Ryan has a metabolic condition called Phenylketonuria, or PKU for short. PKU is an inherited, genetic condition in which the body can’t process phenylalanine (Phe), an amino acid found in many foods. Matt and I were both silent carriers for the gene. When babies are born, a heel stick blood test is done to test for various disorders - PKU is one of the disorders that is tested for. In the US an average of 1 in 15,000 babies is born with the disorder. People with PKU have a deficiency of an enzyme which is necessary for the proper metabolism of an amino acid called Phenylalanine(phe). Phe is an essential amino acid and it is found in nearly all foods which contain protein: meat, eggs, dairy, nuts and many other foods that are not generally thought of as containing protein (eg, most wheat products, such as pasta and bread, and some fruit, such as oranges and cherries). Additionally, Phe is found in aspartame, the sweetener found in most diet soft drinks,sugar-free jello and sugar-free candies/gum (look on the can of soda, you'll see the warning). If you have PKU you must follow a strict "low protein" diet to avoid all food sources that have high Phe. If the diet is not followed, phenylalanine is not adequately digested in our bodies and it builds up in our blood. Too much Phe is toxic to the brain. High Phe levels over an extended period of time can lead to vomiting, irritability, eczema, the loss of pigmentation in the skin/hair/eyes (people with untreated PKU often have light skin, blond hair and blue eyes) seizures, psychological and behavioral issues, and severe mental retardation. The goal of PKU management is to keep the amount of Phe in the blood at a safe level in order to protect the brain. The National Institutes of Health (NIH) recommends that blood Phe concentrations remain between 2 and 6 mg/dL for newborns to age 12. It is recommended that Phe levels be maintained between 2–15 mg/dL after 12 years of age. Currently, management of PKU consists of limiting Phe intake. To get adequate amounts of other amino acids found in protein (without the damaging phenylalanine), people with PKU have to drink a special formula. They have to drink this for their lifetime. However, there have been such amazing advances in the PKU foods, there are now other form he can get the amino acids he needs...special chocolate bars, flavored drinks. There are several companies that produce numerous kinds of "lo-pro" foods such as their version of mac-n-cheese, brownies, cake mix, pastas, cookies, breads, burgers, etc. Majority of the food will be veggie based. There is a special book which lists most foods on the market and their PHE content. PKU is certainly a detrimental disorder if not treated properly. If babies are put on the low protein diet at a young age, and they follow the diet throughout life, there is no evidence that their PKU will be a major hindrance in their accomplishments.
So here is Ryan's story. A few days after we came home form the hospital, we received a phone call telling us Ryan was a "red flag" for PKU and needed to be brought back in to be tested immediately. We had heard of PKU but really had no idea what it was. We were so worried and upset. When we started doing research online, the only words that stuck out were "mental retardation" and neurological disorders". After a few blood tests, meeting with a specialist and a nutritionist we learned Ryan had a milder version called mild hyperphe. Basically what this means is Ryan will be on a restricted diet, he may be allowed some things that a classic PKU person may not. We will know this as time goes on. We may have to "count" his Phe for the day and he may only be allowed a certain anount. He is goes for blood work once a month and sees his specialist and nutritionist. His levels remain within normal range. He drinks 2 bottle a day of his special formula and one bottle of milk.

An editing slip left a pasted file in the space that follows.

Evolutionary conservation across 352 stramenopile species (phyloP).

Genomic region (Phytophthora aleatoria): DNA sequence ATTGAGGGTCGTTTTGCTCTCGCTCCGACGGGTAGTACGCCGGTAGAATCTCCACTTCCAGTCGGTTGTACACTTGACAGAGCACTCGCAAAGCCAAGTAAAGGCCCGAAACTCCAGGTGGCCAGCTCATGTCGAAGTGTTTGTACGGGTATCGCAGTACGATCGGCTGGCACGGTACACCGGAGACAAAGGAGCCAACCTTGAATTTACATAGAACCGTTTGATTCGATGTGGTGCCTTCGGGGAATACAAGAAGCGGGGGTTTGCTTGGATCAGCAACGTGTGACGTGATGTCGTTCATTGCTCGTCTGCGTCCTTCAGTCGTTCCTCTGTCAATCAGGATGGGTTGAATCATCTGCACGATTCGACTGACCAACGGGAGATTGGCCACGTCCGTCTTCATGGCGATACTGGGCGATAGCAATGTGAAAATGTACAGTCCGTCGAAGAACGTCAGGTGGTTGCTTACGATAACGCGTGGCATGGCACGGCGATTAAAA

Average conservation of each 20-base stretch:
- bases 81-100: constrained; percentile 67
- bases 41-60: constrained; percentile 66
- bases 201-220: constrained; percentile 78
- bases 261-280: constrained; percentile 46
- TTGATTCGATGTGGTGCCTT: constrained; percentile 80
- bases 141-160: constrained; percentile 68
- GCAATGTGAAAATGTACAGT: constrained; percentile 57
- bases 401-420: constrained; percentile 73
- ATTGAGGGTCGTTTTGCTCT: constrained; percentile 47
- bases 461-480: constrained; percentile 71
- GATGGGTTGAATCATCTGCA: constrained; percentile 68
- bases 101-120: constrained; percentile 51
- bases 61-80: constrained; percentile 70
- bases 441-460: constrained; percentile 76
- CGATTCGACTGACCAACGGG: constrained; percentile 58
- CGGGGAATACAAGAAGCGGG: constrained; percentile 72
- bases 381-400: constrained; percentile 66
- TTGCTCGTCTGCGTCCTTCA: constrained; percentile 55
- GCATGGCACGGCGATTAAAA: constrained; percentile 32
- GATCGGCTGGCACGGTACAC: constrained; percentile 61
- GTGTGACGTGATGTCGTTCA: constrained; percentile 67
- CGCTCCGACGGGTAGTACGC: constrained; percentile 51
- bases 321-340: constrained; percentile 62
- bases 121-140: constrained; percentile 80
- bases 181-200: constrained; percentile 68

I'm not going to sugar coat it...I had a really hard time accepting that Ryan has PKU. I was devastated. Here I was at home with my 2 beautiful babies and then one phone changed a huge part of our life. I constantly thought about it, it overtook me some days. I became extremely anxious. I started worrying about what he is going to eat in school or hard it is going to be to feed Katie things that Ryan can't eat. What's going to happen at birthday parties or family outings? As I started researching online and reading other families stories, I learned everyone felt this way and it will get easier. When we have children, all we want is for them to be happy and healthy. Well, Ryan is healthy and he certainly is one if the most happiest babies we know!
Ryan is 15 months old and doing great. His Phe levels are between 2-5 and he is maintaining. His diet consists of lots of fruits and veggies, pasta and lo-pro veggie meatballs and ravioli. He loves cheese sandwiches and on occasion he is even allowed a yogurt. Because Ryan is hyperphe we are able to try higher protein foods like regular bread and pasta. He loves waffles and Trader Joes sell wheat free/dairy free waffles which happen to be lower in pro then regular waffles. Some days are still hard for me. I find that if I start to think too much about it, I tend to get overwhelmed. I do know however that PKU is a manageable condition and we are all doing great.
If you would like to learn more about Ryan and his twin sister Katie, check out our blog at Double Serving of Love.